The increasingly economically important BRIC nations are seeking greater control over the internet, in areas ranging from administration to censorship.
But open internet campaigners are concerned that the force some nations want to exert could serve as a stranglehold on innovation and the democratizing force of technology.
Reuters has detailed several moves by BRIC (Brazil, Russia, India and China) nations to gain more of a say, including an India- and Brazil-backed proposal to set up a UN body to form global internet policies.
The proposed new body would have oversight of existing internet bodies, and would seek to give developing nations an equal say in governance issues.
China, Russia, Tajikstan and Uzbekistan have also proposed that the UN develop a global code which would make it a sovereign right of states to set their own policies for internet-related public issues – including presumably censorship.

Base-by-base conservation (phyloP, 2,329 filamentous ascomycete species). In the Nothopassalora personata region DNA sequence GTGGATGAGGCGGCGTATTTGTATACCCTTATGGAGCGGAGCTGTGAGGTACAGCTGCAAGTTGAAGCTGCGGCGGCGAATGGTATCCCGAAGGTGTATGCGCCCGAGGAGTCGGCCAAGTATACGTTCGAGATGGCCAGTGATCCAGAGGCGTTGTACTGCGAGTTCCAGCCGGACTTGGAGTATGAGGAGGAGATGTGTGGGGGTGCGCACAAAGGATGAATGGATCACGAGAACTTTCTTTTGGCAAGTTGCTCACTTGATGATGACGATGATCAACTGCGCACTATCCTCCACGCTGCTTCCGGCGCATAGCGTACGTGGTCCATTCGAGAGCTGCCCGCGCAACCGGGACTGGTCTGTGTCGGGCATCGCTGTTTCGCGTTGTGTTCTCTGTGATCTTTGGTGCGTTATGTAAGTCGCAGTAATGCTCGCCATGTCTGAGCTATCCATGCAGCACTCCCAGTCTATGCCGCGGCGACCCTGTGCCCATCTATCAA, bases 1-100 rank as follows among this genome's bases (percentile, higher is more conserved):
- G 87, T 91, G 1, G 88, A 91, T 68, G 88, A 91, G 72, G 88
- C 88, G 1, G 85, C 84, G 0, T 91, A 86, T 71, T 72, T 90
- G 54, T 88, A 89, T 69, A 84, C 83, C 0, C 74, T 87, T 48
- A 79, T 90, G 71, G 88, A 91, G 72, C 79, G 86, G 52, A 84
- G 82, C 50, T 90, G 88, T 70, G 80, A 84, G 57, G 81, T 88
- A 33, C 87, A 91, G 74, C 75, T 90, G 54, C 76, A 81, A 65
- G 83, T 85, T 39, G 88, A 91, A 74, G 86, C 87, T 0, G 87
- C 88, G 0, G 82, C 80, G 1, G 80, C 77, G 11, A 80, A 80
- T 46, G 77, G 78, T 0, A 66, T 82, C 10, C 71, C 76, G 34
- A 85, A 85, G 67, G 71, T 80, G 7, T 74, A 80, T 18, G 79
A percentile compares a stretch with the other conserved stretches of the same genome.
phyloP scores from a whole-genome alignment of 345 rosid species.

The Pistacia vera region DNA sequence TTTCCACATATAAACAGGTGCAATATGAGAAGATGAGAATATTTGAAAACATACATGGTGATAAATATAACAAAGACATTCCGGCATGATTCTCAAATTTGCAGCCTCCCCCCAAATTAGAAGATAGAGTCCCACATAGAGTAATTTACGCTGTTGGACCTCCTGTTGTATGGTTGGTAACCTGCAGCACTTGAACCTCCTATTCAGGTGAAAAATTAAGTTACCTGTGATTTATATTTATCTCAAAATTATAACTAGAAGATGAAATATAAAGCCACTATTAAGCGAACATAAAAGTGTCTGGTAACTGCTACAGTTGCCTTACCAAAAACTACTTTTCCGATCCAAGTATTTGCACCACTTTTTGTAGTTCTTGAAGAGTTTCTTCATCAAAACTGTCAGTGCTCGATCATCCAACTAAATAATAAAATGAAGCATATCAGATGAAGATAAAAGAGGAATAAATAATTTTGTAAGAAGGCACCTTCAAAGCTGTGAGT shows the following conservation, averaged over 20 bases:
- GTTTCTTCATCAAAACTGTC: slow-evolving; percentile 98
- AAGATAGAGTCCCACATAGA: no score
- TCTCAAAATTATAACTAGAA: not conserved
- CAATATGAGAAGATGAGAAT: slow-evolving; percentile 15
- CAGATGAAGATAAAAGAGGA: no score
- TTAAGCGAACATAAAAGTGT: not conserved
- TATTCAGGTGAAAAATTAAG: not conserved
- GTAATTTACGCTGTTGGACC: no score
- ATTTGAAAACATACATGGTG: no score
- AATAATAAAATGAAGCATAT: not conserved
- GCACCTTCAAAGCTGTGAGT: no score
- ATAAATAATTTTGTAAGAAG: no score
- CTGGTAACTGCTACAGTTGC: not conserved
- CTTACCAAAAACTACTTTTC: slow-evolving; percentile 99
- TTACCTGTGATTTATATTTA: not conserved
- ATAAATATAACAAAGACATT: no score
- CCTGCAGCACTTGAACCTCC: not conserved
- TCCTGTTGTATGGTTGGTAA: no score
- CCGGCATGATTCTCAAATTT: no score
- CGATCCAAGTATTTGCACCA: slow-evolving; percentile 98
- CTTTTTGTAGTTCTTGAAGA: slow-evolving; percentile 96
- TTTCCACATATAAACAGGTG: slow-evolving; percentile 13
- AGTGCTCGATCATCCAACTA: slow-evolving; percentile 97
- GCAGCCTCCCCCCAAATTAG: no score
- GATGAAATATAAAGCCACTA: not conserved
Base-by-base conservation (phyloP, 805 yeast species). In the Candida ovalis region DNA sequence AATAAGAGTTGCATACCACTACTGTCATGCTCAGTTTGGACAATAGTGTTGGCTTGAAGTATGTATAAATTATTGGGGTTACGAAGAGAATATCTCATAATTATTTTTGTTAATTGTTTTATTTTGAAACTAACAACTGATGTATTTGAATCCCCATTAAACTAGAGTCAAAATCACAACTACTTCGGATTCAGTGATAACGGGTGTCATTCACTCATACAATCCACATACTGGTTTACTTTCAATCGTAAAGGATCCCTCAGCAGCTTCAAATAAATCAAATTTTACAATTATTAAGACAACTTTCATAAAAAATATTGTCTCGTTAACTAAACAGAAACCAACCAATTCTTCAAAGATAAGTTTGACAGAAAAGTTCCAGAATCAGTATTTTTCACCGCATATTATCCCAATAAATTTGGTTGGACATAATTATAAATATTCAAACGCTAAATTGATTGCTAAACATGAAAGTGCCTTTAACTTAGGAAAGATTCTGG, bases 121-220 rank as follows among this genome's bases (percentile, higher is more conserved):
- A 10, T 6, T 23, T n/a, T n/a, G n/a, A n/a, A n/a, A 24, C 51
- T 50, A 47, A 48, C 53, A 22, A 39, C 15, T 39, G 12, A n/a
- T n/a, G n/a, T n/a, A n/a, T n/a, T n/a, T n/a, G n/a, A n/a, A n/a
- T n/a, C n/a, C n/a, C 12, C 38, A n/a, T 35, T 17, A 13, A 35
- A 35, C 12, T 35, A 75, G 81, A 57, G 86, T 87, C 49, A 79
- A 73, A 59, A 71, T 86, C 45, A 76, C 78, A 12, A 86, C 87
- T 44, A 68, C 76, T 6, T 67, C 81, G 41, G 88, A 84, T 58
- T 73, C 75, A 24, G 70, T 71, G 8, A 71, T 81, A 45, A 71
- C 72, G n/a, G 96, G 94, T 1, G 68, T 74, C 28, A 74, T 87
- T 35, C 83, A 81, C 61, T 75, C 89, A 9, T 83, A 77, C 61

China has this month been pushing social networking sites to crack down on “internet rumors” in the latest in a line internet censorship measures in the nation.
Recent global developments suggest that there is a growing undercurrent of frustration over the lack of ability to exert authority over the internet globally, not just in the BRIC nations.
An attempt by the UN to assert governance over the intrernet by introducing the Internet Governance Forum has not satisfied, as the body's lack of powers are reportedly frustrating world leaders.
But the India/Brazil proposal is meeting resistance from some delegates, who fear it would be an intergovernmental mechanism. The companies, non-profit groups and other organizations that have a say in internet governance would also be loathe to relinquish control.